Advocates are mandated reporters. And a good mantra is: before they disclose, be sure that you disclose your duty to report. The law says that mandated reporters must report any abuse or neglect of a child (someone under 18) to CPS or law enforcement.11 Washington law is fundamentally unclear regarding mandatory reporting obligations in the case of peer-on-peer dating violence. WSCADV consulted with DSHS/Children’s Administration staff, law enforcement, and others and concluded that in most cases teen dating violence will not trigger an advocate’s mandatory reporting duties. That said, if you reasonably believe your client experienced serious physical abuse resulting in actual injury, and particularly if that serious physical abuse is ongoing, you should report it.

Your job is to be the most effective advocate possible, even when you are also a mandatory reporter. Many of your advocacy skills can be used to ensure your client understands the process, receives essential support, and is empowered to make informed choices. Remember these survivor-centered advocacy tips when making a report.

What are best practices when serving teens?

  • Identify supportive people. One of the most important things advocates do with survivors is to help them identify supportive people in their lives. This is no different with teens. Teens can consent to services without their parents, but it’s always best to engage and support parents to help teens, if and when they can.12
  • Be authentic. Don’t worry about what teens call “dating;” they’ll know what you mean. And ask what they mean if you are not sure.13
  • Use their preferred method of communication. We ask most survivors how they would like to stay in touch; let’s do the same with young people. Communicate with teens in the way that they would like to communicate with you. Ask them if they’d prefer to stay in touch via phone, email, Facebook, texting, or some other platform, and use their preferred method of communication when possible. You can discuss the safety implications and limitations of that mode of communication and move forward together.14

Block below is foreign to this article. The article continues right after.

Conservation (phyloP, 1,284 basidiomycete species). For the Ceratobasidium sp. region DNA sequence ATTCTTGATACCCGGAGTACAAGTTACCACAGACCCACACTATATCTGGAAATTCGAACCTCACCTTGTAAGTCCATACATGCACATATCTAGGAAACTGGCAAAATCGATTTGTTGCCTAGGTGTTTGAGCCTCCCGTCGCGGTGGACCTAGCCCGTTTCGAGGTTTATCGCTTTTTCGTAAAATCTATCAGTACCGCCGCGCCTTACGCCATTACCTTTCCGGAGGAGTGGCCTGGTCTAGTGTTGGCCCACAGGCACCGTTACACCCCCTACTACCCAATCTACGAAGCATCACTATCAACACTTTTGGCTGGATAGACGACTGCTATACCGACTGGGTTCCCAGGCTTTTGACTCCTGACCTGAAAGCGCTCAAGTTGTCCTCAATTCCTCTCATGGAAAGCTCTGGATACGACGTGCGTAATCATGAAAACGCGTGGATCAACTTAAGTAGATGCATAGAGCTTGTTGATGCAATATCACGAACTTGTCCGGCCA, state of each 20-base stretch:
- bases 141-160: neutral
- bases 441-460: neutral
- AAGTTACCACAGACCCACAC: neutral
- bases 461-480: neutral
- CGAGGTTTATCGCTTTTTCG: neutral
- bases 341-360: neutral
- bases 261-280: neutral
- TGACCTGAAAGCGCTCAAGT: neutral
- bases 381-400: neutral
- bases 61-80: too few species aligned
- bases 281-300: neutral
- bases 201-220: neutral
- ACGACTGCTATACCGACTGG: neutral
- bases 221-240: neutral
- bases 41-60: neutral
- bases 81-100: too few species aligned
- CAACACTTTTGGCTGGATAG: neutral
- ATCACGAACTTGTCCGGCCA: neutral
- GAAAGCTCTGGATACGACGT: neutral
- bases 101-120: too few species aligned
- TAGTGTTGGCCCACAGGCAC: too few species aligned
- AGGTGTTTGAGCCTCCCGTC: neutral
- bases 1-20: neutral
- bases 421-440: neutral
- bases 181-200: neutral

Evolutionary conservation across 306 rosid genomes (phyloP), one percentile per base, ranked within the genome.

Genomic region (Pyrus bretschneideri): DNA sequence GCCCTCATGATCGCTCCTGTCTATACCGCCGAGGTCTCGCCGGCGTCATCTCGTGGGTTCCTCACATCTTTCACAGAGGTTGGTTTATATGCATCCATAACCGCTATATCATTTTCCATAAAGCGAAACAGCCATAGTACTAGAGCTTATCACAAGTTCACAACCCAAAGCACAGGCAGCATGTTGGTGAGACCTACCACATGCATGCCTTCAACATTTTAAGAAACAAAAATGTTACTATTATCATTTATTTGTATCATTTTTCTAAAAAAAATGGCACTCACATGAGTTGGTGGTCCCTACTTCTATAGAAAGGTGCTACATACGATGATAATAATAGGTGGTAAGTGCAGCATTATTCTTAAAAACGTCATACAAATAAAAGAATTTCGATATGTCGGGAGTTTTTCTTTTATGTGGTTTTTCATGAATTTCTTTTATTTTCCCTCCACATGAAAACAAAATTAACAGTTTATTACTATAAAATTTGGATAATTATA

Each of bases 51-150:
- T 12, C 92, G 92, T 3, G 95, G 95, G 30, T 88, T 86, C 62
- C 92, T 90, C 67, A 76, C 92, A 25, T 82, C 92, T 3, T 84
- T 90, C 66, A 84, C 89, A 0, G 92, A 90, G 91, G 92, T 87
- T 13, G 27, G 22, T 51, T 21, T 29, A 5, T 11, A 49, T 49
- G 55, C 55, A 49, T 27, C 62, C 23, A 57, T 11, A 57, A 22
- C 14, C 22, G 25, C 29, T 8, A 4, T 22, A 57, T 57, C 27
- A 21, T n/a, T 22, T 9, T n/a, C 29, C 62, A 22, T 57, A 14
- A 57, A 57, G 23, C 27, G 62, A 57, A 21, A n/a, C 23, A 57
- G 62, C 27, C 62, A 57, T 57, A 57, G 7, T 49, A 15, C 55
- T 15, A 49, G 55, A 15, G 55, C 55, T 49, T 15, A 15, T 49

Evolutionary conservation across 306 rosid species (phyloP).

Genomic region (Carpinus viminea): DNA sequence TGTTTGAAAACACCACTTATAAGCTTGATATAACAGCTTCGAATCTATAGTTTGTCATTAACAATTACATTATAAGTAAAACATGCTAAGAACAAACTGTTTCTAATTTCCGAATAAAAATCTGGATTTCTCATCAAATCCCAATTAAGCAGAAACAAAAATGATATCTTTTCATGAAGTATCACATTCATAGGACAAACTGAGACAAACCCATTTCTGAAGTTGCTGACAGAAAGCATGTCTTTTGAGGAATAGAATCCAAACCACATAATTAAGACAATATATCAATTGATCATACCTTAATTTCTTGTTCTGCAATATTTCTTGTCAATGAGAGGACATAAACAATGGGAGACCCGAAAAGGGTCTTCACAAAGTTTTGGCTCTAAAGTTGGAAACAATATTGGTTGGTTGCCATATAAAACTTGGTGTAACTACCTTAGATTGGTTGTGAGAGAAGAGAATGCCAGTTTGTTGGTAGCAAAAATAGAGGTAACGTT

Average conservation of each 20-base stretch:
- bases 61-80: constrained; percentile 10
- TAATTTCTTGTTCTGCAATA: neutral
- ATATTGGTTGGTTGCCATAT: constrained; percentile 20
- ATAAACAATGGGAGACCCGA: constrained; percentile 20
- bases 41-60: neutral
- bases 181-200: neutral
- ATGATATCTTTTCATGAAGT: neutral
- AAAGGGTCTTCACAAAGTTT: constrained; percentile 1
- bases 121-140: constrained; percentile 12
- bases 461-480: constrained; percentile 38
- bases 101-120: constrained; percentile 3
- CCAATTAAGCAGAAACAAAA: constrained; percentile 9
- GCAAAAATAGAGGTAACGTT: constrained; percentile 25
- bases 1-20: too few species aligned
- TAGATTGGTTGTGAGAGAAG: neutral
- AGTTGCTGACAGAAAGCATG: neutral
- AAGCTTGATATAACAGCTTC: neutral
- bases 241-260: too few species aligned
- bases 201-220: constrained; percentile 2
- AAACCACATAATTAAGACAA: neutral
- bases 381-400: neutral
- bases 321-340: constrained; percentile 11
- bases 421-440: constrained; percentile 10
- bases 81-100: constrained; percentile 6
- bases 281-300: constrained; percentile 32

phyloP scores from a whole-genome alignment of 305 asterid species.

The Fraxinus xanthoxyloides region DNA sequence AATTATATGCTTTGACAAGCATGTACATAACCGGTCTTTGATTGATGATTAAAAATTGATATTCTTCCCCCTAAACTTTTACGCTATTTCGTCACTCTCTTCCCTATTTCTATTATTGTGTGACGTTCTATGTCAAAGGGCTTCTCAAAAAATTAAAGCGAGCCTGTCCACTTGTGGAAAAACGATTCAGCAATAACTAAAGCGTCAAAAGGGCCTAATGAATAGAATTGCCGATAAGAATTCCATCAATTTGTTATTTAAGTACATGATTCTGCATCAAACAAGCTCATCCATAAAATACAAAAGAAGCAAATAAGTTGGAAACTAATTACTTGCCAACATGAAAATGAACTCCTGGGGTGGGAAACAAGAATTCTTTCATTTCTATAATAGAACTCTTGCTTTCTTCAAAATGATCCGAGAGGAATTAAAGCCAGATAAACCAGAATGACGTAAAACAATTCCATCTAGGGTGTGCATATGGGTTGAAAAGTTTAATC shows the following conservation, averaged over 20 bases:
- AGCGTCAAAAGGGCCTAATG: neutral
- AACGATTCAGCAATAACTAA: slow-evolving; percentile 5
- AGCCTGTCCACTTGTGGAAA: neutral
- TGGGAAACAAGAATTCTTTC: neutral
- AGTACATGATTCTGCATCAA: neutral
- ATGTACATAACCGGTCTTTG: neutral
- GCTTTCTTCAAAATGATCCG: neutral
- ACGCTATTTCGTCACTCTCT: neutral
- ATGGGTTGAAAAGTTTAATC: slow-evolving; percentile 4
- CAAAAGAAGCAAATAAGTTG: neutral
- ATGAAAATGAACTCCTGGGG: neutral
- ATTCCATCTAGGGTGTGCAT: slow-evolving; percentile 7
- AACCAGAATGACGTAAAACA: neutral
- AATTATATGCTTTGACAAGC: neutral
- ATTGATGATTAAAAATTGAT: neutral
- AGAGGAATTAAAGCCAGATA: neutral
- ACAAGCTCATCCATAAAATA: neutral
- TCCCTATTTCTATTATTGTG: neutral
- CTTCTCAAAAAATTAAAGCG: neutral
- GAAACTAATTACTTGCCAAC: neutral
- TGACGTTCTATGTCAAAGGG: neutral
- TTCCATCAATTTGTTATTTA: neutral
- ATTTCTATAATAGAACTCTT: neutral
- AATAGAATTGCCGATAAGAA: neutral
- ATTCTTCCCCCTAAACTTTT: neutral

• Let the teen be the expert. Ask questions about what they want. Listen and help them sort out their options.
  • Be up front. Let them know about your duty to report abuse and neglect and explain how that process works if you go down that road.

What’s the takeaway?

Our programs have a lot to offer young people and we can and should provide advocacy services to teens. Here’s to healthy relationships for all!

  1. For the purposes of this document, when we say “our programs” or “programs” or “organizations,” we mean domestic violence shelter/advocacy programs.
  2. RCW 71.34.530
  3. Providing health care to minors chart
  4. RCW 71.34.530
  5. Minors who are legally married are considered emancipated.
  6. RCW 13.32A.082
  7. RCW 26.50
  8. It is important for survivors to know that protection orders are public records that could be viewed by parents, friends, or others even if those people are not part of the petition process.
  9. This is different when serving survivors of sexual assault. In that case, you treat the minor receiving services as you would in any other situation. WCSAP has a thorough and helpful resource on confidentiality considerations (including access to records) that provides helpful guidance.
  10. RCW 70.123.076
  11. RCW 26.44.030
  12. Parents may need support and practical help to support their teen. DV programs can provide workshops, guidance, and tailored assistance to parents and the adults in their communities to help ensure this goes well.
  13. Teens use many different terms to describe their relationships. They may say they are “talking to,” “going out with,” “seeing,” “hooking up with,” “hanging out with,” or “dating” someone. Since we can never anticipate the many ways teens describe their relationships, it’s best just to ask teens what they mean.
  14. This may be difficult when programs have a “no Facebook” or “no texting” rule. Working with youth sometimes helps us to see how our policies and procedures create unintended barriers to our services. This may be one of those cases where a change in policy is warranted.